I find myself roused from my self-imposed election blogging slumber (enforced by the coincidence of dissertations and exams, including one on polling day!) to make a fairly simple point; the trouble with the media isn't that it's asking too many hypothetical questions about hung parliaments, it's that it isn't asking nearly enough...
Okay, so the obvious one (to Lib Dems at any rate) about the Labservatives going into coalition is probably answered, but why isn't Dave asked if he would form a coalition with The David Miller Band if he was an option instead of Scunner Broon? It's no less likely than any of the variations that Nick's been asked about (though Liberals and Social Democrats of a certain vintage might like to avoid any thoughts of something being run by two men called David...)
Then consider the one known technicality that everyone seems to have ignored. I caught a bit of the leaders debate on UTV which reminded me that, despite what all the explanations of what happens in a hung parliament keep saying, the threshold for an overall majority isn't 325; you have to take Sinn Fein abstaining into account. If they keep their current five seats, that's six non-voting MPs (with the Speaker) and the threshold drops to 322.
And this is the deeper point; as the FT's (admittedly rather barking) story about the Conservatives reaching out to the nationalists illustrates, if Parliament does hang every single seat matters to the maths, and not necessarily in the nationalist super-block pipedream world. For example, the differential between the largest and second-largest party will be crucial, because if all the non-Lib Dem parties can't bridge that gap, then a minority government with Lib Dem support works far more easily (because the Lib Dems can abstain rather than having to vote for things to pass them). If it's a bit bigger, maybe you toss Barnett reform (which we support anyway) at the nationalists and get them onto the minority boat as well.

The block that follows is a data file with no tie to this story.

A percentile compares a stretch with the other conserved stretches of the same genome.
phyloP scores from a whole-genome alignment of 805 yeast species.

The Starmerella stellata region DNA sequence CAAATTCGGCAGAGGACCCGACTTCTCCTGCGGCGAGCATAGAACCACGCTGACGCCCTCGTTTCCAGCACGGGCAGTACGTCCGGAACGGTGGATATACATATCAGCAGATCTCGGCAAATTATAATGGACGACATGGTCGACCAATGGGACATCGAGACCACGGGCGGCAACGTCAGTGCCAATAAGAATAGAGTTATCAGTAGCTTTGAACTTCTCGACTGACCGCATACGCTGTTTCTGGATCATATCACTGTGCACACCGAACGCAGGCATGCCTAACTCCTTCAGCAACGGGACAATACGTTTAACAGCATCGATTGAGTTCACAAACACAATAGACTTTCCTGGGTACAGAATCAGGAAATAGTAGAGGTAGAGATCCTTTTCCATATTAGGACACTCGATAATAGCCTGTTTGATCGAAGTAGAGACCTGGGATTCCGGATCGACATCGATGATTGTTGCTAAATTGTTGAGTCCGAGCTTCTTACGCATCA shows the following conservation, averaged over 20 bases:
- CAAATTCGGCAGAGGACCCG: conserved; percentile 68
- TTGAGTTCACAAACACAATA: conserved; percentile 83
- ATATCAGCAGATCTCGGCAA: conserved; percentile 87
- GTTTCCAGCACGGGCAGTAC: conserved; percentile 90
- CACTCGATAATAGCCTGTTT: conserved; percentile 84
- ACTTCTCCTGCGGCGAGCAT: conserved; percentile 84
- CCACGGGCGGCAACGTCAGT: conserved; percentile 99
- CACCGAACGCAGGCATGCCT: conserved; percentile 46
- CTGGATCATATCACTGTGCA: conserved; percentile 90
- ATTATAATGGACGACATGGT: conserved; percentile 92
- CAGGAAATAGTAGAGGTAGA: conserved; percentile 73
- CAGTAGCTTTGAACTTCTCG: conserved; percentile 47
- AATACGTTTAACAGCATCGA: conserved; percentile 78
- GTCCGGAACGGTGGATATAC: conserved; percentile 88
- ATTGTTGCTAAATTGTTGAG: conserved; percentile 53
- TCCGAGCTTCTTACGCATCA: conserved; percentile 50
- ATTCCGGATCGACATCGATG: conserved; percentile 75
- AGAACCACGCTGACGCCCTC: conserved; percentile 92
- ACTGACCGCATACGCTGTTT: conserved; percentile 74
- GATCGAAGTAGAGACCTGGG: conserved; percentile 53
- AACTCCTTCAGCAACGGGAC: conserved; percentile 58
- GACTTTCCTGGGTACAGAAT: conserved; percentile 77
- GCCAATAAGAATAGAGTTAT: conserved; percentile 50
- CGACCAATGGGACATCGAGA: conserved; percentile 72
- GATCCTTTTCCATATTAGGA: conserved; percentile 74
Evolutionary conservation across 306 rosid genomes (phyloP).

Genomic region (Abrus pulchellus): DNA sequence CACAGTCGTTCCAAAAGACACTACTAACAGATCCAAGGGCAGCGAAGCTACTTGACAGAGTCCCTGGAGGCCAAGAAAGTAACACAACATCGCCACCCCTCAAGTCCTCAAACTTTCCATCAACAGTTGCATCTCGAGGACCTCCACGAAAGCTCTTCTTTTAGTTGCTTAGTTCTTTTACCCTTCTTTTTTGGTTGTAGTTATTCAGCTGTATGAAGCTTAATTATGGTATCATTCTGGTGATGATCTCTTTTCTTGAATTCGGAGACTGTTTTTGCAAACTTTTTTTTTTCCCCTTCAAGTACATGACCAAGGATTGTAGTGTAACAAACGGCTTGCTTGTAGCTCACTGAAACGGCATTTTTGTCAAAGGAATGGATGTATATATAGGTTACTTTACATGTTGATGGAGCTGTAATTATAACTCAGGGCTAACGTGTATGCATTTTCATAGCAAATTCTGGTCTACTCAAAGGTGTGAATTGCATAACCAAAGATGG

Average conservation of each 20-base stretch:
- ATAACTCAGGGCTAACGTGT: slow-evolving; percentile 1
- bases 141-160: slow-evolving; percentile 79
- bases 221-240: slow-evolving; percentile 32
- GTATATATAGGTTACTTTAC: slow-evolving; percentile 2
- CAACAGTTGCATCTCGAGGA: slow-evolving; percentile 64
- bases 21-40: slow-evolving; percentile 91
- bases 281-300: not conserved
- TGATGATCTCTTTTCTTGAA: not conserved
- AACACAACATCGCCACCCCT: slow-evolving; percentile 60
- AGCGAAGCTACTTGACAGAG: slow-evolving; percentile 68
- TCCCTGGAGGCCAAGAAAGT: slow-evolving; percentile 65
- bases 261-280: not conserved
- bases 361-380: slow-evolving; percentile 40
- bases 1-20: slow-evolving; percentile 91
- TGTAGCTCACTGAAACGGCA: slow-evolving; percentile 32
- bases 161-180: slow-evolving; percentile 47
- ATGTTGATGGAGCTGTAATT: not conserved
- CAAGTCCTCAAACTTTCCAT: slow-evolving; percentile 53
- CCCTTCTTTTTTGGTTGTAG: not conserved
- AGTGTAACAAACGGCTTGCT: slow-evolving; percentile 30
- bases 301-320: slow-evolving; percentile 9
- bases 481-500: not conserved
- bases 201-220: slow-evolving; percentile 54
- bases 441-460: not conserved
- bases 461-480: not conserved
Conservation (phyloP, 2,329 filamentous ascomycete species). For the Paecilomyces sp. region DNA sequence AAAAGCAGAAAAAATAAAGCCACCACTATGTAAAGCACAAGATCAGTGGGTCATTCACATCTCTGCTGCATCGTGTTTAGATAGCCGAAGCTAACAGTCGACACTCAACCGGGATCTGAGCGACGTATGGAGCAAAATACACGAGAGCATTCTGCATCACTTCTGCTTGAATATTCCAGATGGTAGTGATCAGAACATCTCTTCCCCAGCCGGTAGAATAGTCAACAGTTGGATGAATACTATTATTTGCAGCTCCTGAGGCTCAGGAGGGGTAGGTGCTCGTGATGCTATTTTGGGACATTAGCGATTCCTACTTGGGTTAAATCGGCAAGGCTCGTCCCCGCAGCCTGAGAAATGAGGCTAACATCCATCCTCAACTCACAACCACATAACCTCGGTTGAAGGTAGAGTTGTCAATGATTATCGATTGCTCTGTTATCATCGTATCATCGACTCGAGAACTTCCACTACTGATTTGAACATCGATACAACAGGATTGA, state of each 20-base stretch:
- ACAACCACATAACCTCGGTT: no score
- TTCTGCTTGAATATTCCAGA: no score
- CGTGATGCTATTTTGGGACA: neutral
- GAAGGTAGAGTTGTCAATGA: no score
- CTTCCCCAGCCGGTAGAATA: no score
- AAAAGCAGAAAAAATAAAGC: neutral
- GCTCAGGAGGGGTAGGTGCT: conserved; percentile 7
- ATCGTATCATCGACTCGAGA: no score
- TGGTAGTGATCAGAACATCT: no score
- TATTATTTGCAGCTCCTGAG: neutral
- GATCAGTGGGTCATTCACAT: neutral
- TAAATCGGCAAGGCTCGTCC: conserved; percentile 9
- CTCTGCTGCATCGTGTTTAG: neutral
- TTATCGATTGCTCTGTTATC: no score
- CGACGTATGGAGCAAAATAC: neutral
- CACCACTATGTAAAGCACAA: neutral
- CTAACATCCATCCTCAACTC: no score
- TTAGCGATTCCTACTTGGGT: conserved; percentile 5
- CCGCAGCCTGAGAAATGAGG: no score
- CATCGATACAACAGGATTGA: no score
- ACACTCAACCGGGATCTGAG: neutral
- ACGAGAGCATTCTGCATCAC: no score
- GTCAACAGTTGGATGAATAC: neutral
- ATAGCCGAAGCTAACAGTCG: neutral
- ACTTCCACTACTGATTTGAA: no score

All of that is speculation, but the trouble is that none of it is appreciably more or less likely than the straight-up coalition everyone seems to want Nick to sign his name to before May 6th (or rather, that they want to harangue him about until he answers at which point they want to harangue him for what his answer was...) Hell, if you want to speculate, try as I have to work out what cabinet jobs Brown or Cameron would offer Nick exactly; maybe they have to have Vince, but that's humiliating to Brown (and in a way it wouldn't be to Miller Band or Balls...), we'd want Justice for the constitutional responsibilities but can you imagine either party wanting to make us responsible for prisons after how much idiotic crowing they've done about soft on crime...
Ultimately, the answer to every hypothetical hasn't changed since Ming was answering them four years ago; people elect their MP to represent them in their defined geographical area, and then those MPs go to Westminster and, through the Queen's Speech Debate, elect a Prime Minister. It may not have mattered that that's how it works for a good few years but, and this is my phrase of the election, that is the system we have. All we can control is who we send, through our ballots, to make that choice. And on that, the position has not and will not changed; the more Liberal Democrat MPs we elect, the more likely we are to see Liberal Democrat policies enacted in the next four years.
Nigel Farage crosses a line
7 hours ago